Garner was due to arrive in Nasiriyah today from Kuwait to attend the opposition meeting, which is chaired by Bush's special envoy Zalmay Khalilzad. Representatives from Britain, Australia and Poland -- all countries that contributed to the war coalition against Iraq -- were also expected to attend.

The White House has apparently not made up its mind as to which form the future administration will take and which role will be assigned to either Saddam's exiled foes or domestic opposition. In an apparent bid to avert inter-communal tensions, the U.S. is also keen not to promote any particular religious or ethnic group.

Speaking yesterday at a news conference at the U.S. Central Command in Qatar, British Foreign Secretary Jack Straw cautioned against too high expectations about the Nasiriyah meeting, despite the importance he said the conference would have in the process of restoring Iraq's governance.

"What is important to appreciate about this meeting in Nasiriyah is that it is not a one-off. It is the beginning of a process to restore governments."

The meeting had been originally depicted as a sort of pre-Loya Jirga, the tribal meeting that helped shape post-war Afghanistan. But looming divisions among Iraq's diverse factions apparently forced Washington to downgrade the meeting to the level of a regional conference pending a national meeting to select the interim administration.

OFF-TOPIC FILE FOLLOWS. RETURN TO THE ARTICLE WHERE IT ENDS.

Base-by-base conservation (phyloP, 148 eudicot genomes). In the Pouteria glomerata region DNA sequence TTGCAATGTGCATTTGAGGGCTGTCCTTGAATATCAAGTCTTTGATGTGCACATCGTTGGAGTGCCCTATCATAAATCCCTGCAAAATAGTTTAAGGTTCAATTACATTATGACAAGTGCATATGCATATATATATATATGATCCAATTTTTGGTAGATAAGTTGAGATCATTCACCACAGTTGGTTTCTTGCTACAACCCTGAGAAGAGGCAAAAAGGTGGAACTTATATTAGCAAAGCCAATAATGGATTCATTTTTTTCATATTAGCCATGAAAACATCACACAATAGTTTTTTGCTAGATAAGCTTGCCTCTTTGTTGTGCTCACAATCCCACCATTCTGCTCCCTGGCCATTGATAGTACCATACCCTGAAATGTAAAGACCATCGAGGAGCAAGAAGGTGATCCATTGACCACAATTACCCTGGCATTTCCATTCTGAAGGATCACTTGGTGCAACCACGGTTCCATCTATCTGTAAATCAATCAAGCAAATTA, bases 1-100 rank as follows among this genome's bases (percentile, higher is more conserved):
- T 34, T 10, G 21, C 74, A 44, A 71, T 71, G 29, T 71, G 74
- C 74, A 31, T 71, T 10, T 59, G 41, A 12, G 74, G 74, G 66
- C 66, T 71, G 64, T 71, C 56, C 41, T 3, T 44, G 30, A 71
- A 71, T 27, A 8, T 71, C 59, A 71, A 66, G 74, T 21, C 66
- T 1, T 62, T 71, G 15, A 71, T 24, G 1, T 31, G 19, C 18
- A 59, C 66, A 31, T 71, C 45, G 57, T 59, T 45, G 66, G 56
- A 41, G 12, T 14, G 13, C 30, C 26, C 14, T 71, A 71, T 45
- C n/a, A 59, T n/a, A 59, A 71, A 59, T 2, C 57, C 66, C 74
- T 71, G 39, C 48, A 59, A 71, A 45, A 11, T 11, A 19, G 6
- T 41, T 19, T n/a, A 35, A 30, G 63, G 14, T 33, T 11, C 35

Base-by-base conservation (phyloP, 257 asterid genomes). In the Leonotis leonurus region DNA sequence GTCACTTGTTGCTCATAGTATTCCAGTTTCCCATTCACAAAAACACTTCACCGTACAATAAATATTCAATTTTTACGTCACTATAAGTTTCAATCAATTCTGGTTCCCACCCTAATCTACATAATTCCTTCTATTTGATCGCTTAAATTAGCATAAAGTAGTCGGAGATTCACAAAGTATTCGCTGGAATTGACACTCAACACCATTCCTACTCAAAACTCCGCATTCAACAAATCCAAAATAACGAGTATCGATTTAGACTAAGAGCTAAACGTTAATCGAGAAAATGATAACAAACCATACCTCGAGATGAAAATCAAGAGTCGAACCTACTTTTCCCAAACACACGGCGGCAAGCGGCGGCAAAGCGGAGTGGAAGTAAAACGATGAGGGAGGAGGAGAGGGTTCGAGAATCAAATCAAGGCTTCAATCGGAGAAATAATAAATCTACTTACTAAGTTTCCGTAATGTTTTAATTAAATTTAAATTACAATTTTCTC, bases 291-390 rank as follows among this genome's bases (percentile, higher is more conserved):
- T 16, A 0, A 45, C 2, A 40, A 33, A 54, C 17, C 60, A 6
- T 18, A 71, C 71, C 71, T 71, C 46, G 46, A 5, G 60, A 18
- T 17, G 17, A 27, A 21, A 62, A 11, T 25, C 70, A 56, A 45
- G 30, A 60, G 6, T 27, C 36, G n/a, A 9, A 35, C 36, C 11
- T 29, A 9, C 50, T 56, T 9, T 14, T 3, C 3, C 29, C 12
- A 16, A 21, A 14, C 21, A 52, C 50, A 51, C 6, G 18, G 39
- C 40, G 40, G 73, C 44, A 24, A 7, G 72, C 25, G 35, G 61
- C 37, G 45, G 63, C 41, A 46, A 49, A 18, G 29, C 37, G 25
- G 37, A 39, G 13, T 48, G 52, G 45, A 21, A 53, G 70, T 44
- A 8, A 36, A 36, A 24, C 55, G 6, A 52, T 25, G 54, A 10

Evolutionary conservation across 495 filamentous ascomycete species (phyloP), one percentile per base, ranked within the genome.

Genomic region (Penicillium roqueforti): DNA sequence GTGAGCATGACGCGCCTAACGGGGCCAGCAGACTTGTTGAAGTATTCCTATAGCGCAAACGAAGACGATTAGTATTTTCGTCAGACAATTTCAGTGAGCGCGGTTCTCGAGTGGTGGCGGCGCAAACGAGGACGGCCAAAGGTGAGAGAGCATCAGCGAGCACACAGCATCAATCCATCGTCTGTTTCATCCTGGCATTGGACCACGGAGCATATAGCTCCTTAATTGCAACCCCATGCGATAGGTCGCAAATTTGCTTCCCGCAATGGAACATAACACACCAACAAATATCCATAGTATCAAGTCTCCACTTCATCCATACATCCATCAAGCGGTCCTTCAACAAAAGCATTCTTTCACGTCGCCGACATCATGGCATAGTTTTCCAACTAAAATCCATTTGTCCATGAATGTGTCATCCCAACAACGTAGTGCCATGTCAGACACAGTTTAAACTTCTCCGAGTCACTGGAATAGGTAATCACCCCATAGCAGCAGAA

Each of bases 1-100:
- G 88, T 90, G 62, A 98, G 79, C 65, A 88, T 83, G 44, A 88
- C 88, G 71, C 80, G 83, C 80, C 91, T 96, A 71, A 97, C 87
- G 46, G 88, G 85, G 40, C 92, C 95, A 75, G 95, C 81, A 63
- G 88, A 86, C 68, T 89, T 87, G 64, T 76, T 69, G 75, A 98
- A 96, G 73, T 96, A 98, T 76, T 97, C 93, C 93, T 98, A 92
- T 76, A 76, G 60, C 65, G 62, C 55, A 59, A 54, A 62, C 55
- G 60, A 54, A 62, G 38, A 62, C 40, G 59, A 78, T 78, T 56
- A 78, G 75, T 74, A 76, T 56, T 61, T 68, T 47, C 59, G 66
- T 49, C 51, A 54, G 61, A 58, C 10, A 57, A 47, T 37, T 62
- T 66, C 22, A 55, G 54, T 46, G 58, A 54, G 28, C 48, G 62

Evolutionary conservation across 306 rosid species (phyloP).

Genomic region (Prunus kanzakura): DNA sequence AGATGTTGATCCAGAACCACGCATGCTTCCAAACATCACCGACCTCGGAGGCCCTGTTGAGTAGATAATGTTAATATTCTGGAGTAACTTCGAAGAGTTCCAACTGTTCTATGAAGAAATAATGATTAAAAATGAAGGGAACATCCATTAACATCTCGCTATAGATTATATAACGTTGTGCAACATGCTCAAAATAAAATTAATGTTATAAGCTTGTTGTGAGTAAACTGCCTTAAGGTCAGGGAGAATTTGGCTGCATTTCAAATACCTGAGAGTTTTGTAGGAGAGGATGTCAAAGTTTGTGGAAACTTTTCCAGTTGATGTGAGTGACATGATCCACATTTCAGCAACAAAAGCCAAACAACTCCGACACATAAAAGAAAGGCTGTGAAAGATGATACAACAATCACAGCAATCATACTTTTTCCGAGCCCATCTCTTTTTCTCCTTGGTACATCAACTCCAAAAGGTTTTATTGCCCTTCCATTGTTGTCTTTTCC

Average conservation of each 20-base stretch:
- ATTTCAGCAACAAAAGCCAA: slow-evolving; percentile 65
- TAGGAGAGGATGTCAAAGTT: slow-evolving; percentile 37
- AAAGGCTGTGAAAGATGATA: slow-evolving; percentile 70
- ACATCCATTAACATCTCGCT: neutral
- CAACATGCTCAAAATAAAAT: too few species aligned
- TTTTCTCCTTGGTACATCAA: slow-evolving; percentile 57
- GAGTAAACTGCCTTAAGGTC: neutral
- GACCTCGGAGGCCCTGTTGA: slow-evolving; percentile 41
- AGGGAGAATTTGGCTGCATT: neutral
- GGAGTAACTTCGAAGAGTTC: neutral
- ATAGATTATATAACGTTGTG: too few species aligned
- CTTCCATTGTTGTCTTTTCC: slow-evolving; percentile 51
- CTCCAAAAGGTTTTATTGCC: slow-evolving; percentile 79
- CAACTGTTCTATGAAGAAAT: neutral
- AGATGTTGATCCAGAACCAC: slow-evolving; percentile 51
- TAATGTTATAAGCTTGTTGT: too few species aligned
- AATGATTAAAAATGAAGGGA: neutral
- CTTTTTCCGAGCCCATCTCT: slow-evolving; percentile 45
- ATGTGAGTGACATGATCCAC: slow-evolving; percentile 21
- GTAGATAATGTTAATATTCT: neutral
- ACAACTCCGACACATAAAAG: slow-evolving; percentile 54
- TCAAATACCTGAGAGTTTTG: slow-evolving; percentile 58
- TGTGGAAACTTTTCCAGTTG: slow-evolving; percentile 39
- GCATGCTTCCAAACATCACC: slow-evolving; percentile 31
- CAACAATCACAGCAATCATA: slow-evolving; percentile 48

Addressing reporters yesterday, U.S. State Department deputy spokesman Philip Reeker said the meeting prefigured a series of regional forums aimed at identifying who could possibly play a role in rebuilding Iraq's state structures.

"Hopefully, all those meetings will be broadly representational because, as you know, one of the core elements of our vision for the future of Iraq is that it have a representative government that represents all the different ethnic groups, religious groups, tribal groups. That is going to be very important. That is a strength that Iraq should build on, just as other countries have built upon their diversity and that is what we would hope for. So don't take this meeting as any single symbol. This is a first meeting. It is an important step. It is an opportunity for now liberated Iraqis to begin to add their voices to be heard from, to share ideas on what they think about their future and how they can move forward."